75% of US pros still using film - Page 2 at DVinfo.net

Go Back   DV Info Net > And Now, For Something Completely Different... > Still Crazy

Still Crazy
You say you want resolution? The whole world is watching these digicams.


Reply
 
Thread Tools Search this Thread
Old October 15th, 2007, 07:50 AM   #16
Wrangler
 
Join Date: Dec 2002
Location: Mays Landing, NJ
Posts: 11,527
Quote:
Originally Posted by Mike Butler View Post
Of course, Kodak is the world's largest supplier of film. Does this mean that's all they do? C'mon, they are not oblivious to the world.
Kodak has always been a great company, and as someone who lived near Rochester for many years, I've known people who worked there. But they're definitely having a hard time making the transition. Their stock is still trading where it was 5 years ago and is only half of what it was in 1999. See the following chart where Kodak is the blue line and Canon is the red line, it tells the whole story: http://finance.yahoo.com/q/bc?s=EK&t...&z=l&q=l&c=caj

They're taking their medicine, but it looks like some difficult years ahead. See the following: http://biz.yahoo.com/ap/070928/kodak...film.html?.v=1

Quote:
Even as revenues in its traditional businesses tumble, Kodak is still leaning hard on high-margin film to generate the profits needed to see it through the most painful passage in its 126-year history.
_________

Kodak's work force also is contracting: its global payroll will soon slide to 34,000, half what it was five years ago. In Rochester, there will be fewer than 10,000 employees -- versus 60,400 in 1983.
Boyd Ostroff is offline   Reply With Quote
Old October 15th, 2007, 11:16 AM   #17
Machinist Mate
 
Join Date: Oct 2001
Location: Southern Connecticut
Posts: 644
Yep.
Quote:
The shift to digital is irreversible now -- Kodak's digital research operations are based at Kodak Park -- but Burley thinks Kodak "wasn't changing fast enough" before the arrival in 2003 of its current chief executive, Antonio Perez.
They need to step it up pronto.
Quote:
"I think Perez realizes that the company does have a lot to offer and can be successful in this new electronic system of image-making," Burley said. "But dramatic changes are required, and required quickly."
__________________
I ain't straight outta Compton, I'm straight out the trailer. Cuss like a sailor, drink like a Mc. My only words of wisdom are just, "Radio Edit."
Mike Butler is offline   Reply With Quote
Old October 15th, 2007, 11:44 AM   #18
Inner Circle
 
Join Date: Sep 2002
Location: San Mateo, CA
Posts: 3,840
KODAK will survive, as they adapt. The question of course, is speed. Can they become 'IBM'??? "International Business Machines" primary business was making adding machines 'back in the day. MECHANICAL adding machines.

I think KODAK will adapt and thrive, but as the articles say, it's a painful process.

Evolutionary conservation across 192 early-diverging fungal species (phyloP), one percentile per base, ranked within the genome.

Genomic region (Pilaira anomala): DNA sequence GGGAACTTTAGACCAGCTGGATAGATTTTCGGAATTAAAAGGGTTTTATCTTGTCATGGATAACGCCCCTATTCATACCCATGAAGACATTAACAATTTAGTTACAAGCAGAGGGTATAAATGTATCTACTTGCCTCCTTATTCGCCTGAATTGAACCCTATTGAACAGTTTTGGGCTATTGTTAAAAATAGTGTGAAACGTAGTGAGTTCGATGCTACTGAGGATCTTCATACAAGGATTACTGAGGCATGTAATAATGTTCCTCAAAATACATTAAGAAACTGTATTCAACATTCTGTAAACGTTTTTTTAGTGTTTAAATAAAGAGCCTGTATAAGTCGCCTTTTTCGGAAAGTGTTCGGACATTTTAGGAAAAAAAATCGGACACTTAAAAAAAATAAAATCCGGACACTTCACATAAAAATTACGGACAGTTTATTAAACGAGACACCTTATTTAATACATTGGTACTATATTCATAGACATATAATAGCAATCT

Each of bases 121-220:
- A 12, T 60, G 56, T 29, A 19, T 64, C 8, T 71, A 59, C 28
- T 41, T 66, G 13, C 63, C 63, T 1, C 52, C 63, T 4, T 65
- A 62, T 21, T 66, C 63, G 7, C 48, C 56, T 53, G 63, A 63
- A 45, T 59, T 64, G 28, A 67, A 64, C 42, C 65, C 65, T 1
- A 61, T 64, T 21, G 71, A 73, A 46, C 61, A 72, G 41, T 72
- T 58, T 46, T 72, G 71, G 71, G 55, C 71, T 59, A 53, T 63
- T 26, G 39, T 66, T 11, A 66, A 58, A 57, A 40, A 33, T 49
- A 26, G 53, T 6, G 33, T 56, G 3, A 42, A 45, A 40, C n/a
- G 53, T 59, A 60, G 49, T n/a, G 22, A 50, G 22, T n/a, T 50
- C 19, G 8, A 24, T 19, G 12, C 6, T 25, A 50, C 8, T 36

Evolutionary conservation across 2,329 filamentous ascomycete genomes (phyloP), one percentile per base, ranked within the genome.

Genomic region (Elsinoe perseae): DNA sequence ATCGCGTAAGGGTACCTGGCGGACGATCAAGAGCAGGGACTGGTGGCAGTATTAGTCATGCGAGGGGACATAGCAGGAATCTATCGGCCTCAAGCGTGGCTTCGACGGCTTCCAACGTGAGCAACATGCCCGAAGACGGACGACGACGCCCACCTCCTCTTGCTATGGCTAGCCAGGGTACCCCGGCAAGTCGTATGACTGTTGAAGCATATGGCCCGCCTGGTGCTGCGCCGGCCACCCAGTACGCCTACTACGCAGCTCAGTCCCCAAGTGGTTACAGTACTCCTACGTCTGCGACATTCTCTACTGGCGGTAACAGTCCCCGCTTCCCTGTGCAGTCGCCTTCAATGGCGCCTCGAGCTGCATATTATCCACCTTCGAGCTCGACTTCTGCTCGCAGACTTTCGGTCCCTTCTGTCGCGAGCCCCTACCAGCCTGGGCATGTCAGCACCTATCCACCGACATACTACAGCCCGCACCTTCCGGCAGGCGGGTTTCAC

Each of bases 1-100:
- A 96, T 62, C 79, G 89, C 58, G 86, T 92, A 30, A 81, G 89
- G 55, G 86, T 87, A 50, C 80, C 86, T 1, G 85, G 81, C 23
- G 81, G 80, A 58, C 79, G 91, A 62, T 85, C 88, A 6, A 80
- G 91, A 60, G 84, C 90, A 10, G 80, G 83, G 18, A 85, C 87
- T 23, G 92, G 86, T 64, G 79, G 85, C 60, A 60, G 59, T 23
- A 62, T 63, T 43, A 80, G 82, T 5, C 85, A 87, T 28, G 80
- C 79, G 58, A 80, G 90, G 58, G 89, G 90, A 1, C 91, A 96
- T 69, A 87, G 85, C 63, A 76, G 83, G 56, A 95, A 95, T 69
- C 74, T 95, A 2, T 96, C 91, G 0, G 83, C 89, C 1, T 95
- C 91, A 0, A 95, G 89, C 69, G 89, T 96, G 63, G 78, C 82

Richard Alvarez is offline   Reply With Quote
Old October 15th, 2007, 12:43 PM   #19
Major Player
 
Join Date: Jul 2007
Location: Marin & Davis, CA, USA
Posts: 418
http://www.kodak.com/eknec/documents...cks_100x80.jpg
http://www.kodak.com/eknec/documents...rds_100x80.jpg
http://www.kodak.com/eknec/documents...ies_100x80.jpg

They'll be fine.

The difference, though, is that they don't have a monopoly on the market, as they do with film.
Daniel Ross is offline   Reply With Quote
Old October 15th, 2007, 04:20 PM   #20
Trustee
 
Join Date: Apr 2004
Location: NZ
Posts: 1,276
Quote:
Originally Posted by Rainer Hoffmann View Post
when you spent a hell of a lot of money for a trip to the African bush shooting wildlife.
Hi Rainer,

How much cost involved for a trip to the African bush shooting wildlife?

TIA

Regards
Leigh
Leigh Wanstead is offline   Reply With Quote
Old October 16th, 2007, 01:02 AM   #21
Major Player
 
Join Date: Aug 2004
Location: Syke, Germany
Posts: 249
Hi Leigh,

it depends very much on where and how you go. If you go on a four week trip to Botswana and want to have a private guide for the whole time (which is highly recommended for shooting wildlife) it can easily get as expensive as 10-15k$ plus international air fares. But of course you can do a camping trip for much less. However, you won't be able to get to the "wildlife hot spots" then. The Botswana government restricts access to the real interesting places and therefore it's very, very expensive. Alas!

Kenya and Tansania are less expensive but more crowded. Somtimes you have 20 vehicles near a lion sighting. Not very good for photography.

So think twice if you want to make money from wildlife photography. You don't get rich. But it's a lot of fun!
__________________
Keep rolling

Rainer
Rainer Hoffmann is offline   Reply With Quote
Old October 16th, 2007, 02:23 AM   #22
Trustee
 
Join Date: Apr 2004
Location: NZ
Posts: 1,276
Hi Rainer,

Thanks for the answer.

I can not afford that. Pretty sad.

Regards
Leigh
Leigh Wanstead is offline   Reply With Quote
Old October 16th, 2007, 08:12 AM   #23
Machinist Mate
 
Join Date: Oct 2001
Location: Southern Connecticut
Posts: 644
Never mind get rich! Just clearing costs and not losing a fortune sounds like enough of a problem! OMG!
__________________
I ain't straight outta Compton, I'm straight out the trailer. Cuss like a sailor, drink like a Mc. My only words of wisdom are just, "Radio Edit."
Mike Butler is offline   Reply With Quote
Old October 16th, 2007, 11:31 AM   #24
Wrangler
 
Join Date: Jan 2002
Location: Los Angeles, CA
Posts: 6,773
I would say that 90% of the shows I operate on remain 35mm (and as an indication of the relative budgets, 90% of the jobs I DP are HD...!)
__________________
Charles Papert
www.charlespapert.com
Charles Papert is offline   Reply With Quote
Old October 16th, 2007, 12:56 PM   #25
Regular Crew
 
Join Date: Sep 2007
Location: Truro Cornwall UK
Posts: 26
Wishful thinking?